Taken from Fly Family History written by Clarence Michaels 1980 comes the following minibiography written about James Carroll Fly and his wife, Mary Isabelle (Palmer)Fly As reviewed by J.J. Fly -- August 15, 1926
This history or record naturally will be of interest to no one but to some member of the Fly family.It is written with no endeavor at a display of literary talent and therefore no attempt is made to correct errors in its grammer or English.Its survey covers a period of time from the birth of our grandfather down to the present.Later, through our combined and continued efforts, we hope to be able to trace this history back beyond the date of our grandfather's birth; but for the present it is at the place and on the date of his birth that we are forced, through lack of further information, temporarily to pause in our undertaking.
In our parents' lifetime we could have obtained, for the asking, additional and more definite facts concerning our family history, but it seems naturally in our younger days that we are seldom concerned about or interested in our ancestry.When we are older, our interest is probably increased in these matters, but it is then too late; our parents are gone; our main source of information is then cut off.So for the probable benefit of our descendants who, like myself, may in their later years become interested in our history, I am placing all knowledge that I or others of the family have of such history on this record. OUR MOTHER
Of our mother's family or ancestry, we know but little.Her maiden name was Mary Isabelle Palmer.She was born in Scarcy County, Arkansas, October 14, 1838.Her death occurred May 17, 1908.Being left an orphan when but five years of age, of course she remembered but very little to tell us about her parents.Her grandmother, however, she remembered well, as this grandmother came to Missouri and was a close neighbor to the family that mother lived with--the Sooters--for years.Guffy was the name of these grandparents.Grandfather Guffy had died before mother could remember him.Mother never tired of speaking about "Granny"--as she called her Guffy; for she(Granny) was an exceptional kindly and motherly soul and all who came in contact with her loved her and held her in high esteem.I understood that this grandmother was alive at the time our parents came to California, but we do not know the date of her death.Neither do we know the date of Grandfather Guffy's passing.Of our mother's grandparents on her father's side, we have no knowledge.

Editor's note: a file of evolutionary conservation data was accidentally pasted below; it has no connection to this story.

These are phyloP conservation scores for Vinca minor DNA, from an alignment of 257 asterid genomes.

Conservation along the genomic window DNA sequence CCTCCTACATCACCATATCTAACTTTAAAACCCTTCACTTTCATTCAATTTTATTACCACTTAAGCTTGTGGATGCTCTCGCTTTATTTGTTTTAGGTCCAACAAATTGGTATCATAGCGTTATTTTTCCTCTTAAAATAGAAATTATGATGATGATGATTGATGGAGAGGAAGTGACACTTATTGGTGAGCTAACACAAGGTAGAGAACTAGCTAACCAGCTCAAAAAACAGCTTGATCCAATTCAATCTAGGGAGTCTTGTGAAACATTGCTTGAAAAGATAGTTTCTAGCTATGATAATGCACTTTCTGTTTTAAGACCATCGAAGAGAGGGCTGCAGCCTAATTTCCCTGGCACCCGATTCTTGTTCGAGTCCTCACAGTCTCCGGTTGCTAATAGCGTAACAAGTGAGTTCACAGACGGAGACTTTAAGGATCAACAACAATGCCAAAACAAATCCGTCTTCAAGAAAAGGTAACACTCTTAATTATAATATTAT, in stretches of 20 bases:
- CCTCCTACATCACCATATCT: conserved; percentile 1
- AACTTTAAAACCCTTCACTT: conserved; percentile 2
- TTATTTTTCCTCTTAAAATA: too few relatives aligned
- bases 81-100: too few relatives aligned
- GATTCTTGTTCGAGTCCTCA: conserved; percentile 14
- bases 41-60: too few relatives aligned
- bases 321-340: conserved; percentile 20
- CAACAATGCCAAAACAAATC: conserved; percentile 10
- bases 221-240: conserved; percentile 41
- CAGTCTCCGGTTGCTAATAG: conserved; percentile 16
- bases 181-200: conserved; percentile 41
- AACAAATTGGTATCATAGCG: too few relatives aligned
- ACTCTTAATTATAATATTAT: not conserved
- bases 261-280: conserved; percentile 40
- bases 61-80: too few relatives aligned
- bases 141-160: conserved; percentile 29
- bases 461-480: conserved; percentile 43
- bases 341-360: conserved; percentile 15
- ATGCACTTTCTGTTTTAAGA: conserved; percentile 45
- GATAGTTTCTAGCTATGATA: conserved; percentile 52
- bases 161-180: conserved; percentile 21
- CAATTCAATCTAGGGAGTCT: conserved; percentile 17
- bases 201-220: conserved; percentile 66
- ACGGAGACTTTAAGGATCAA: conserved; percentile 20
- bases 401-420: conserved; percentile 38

Grandmother's marriage to Palmer--we do not have these grandparents' initials-- was her second marriage.Her first husband'sname was Moody--neither do we have his initials.Grandmother had one son--that we knew of--by her first marriage.This son's name was Sparlan Moody.Uncle Sparlin did serve in the Civil War when and where he lost his eyesight.After the war he entered the ministry as a South Methodist preacher. I have heard our mother speak often of our Uncle Sparlin, of how good he was.We never learned what became of him but presumed that he died years ago.
We knew nothing of Grandfather Palmer except that his death occurred when Mother was about three years of age.In a vague way I remember of Mother's telling that the only remembrance that she had of her father was of the time he was brought home dead, he having died from accidental poisoning while out on the farm.Of course when mother was older she was told, and retained in memory, many facts concerning her father.These facts she often related to us children but we let them slip our mind; they are now vague in our memory.We can only remember or seem to recall that Grandfather was poisoned by partaking of some poisonous plant or root that he had mistook for some other wild vegetable that he and his family had been used to gathering and preparing for the table.
(transcribed 2/15/00 by Darlene Fly Ames)
I will continue this minibiography in additional parts.